“I think that the most important thing is to cherish your place,” said Shigeatsu Hatakeyama, a Japanese oyster farmer helping to rebuild his community after the 2011 tsunami. Hatakeyama’s story of resiliency is just one of those recounted by alumnus Drew Tanabe in his article “The Sea and the Forest Are Lovers.”
Resiliency has been a sort of theme at Marlboro this year, which started with an orientation reading of Aldo Leopold’s A Sand County Almanac and discussion of “community, land and resilience.” It continues with this issue of Potash Hill, from an article by Gary Johnson about computer models of ecosystem services to the personal resilience evoked in an excerpt from Deni Béchard’s recent memoir, Cures for Hunger. Even history professor Adam Franklin-Lyons’ work on medieval mail couriers indicates a surprising degree of physical resilience long before running shoes were invented.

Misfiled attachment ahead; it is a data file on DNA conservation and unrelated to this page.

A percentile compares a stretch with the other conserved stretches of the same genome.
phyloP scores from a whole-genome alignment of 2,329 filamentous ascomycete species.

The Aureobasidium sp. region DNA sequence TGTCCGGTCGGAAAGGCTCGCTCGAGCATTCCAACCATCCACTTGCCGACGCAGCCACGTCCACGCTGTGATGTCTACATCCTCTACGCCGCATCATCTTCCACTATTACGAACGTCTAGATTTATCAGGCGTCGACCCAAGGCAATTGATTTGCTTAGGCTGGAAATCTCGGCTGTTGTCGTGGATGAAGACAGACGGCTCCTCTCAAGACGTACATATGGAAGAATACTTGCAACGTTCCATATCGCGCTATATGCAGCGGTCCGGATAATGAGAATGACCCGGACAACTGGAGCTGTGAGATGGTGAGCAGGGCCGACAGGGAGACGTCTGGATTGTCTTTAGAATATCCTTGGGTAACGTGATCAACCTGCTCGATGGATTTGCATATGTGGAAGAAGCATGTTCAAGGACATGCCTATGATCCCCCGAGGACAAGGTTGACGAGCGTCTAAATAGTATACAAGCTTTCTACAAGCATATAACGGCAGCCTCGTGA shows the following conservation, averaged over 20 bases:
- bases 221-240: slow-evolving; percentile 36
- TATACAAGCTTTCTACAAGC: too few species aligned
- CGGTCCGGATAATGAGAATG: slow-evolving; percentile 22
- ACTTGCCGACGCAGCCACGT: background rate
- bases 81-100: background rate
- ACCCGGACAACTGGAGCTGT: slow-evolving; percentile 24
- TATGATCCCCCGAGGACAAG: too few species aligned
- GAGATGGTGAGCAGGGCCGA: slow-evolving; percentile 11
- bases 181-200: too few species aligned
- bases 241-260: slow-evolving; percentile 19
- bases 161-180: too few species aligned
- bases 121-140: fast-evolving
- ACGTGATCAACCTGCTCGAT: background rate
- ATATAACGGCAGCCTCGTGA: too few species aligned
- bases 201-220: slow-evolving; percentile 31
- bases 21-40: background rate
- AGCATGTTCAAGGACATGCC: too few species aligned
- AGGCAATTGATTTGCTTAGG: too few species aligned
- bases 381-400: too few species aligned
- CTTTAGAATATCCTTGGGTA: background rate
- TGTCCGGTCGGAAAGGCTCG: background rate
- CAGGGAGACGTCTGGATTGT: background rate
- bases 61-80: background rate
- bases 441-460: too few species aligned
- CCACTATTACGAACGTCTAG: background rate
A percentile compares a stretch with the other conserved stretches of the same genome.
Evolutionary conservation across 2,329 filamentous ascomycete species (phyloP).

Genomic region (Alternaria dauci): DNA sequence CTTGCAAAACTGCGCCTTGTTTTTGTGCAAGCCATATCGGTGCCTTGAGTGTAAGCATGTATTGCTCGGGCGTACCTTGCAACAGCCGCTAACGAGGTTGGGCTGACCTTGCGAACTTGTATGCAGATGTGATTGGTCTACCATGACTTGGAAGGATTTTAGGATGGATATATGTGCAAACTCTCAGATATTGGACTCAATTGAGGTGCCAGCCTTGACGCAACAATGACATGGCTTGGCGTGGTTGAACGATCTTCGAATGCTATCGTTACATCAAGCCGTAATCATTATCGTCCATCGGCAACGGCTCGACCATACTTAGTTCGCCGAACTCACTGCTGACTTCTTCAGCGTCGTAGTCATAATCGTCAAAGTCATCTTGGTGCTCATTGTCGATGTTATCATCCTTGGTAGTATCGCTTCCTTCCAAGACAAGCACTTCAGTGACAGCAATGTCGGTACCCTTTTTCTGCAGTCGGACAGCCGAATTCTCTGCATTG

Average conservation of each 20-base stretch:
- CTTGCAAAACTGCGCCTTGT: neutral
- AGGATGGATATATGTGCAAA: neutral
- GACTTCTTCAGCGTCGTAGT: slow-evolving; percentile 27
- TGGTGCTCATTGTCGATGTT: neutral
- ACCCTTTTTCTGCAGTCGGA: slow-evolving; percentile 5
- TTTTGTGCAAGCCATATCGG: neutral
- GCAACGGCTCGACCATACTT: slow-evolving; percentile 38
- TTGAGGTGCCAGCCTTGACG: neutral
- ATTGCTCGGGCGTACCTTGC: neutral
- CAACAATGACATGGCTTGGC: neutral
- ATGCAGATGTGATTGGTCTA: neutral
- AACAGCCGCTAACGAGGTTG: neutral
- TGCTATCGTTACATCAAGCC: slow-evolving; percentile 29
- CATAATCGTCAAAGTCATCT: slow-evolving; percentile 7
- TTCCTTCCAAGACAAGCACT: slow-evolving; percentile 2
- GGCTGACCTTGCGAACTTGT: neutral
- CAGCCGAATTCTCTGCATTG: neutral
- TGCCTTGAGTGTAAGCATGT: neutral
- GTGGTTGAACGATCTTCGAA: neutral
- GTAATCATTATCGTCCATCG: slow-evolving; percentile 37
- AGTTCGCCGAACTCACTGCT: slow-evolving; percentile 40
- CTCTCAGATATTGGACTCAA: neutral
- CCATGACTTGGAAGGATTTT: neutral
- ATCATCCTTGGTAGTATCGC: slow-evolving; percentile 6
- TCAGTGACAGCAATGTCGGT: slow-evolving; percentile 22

As always, we are interested in hearing your news and spirited reactions to this issue of Potash Hill. You can see letters in response to the last issue on page 45. —Philip Johansson, editor
Front cover: “After the Flood,” a work in recycled sewing patterns, oil, glue and balsa wood by art professor Cathy Osman. Photo by Timothy Segar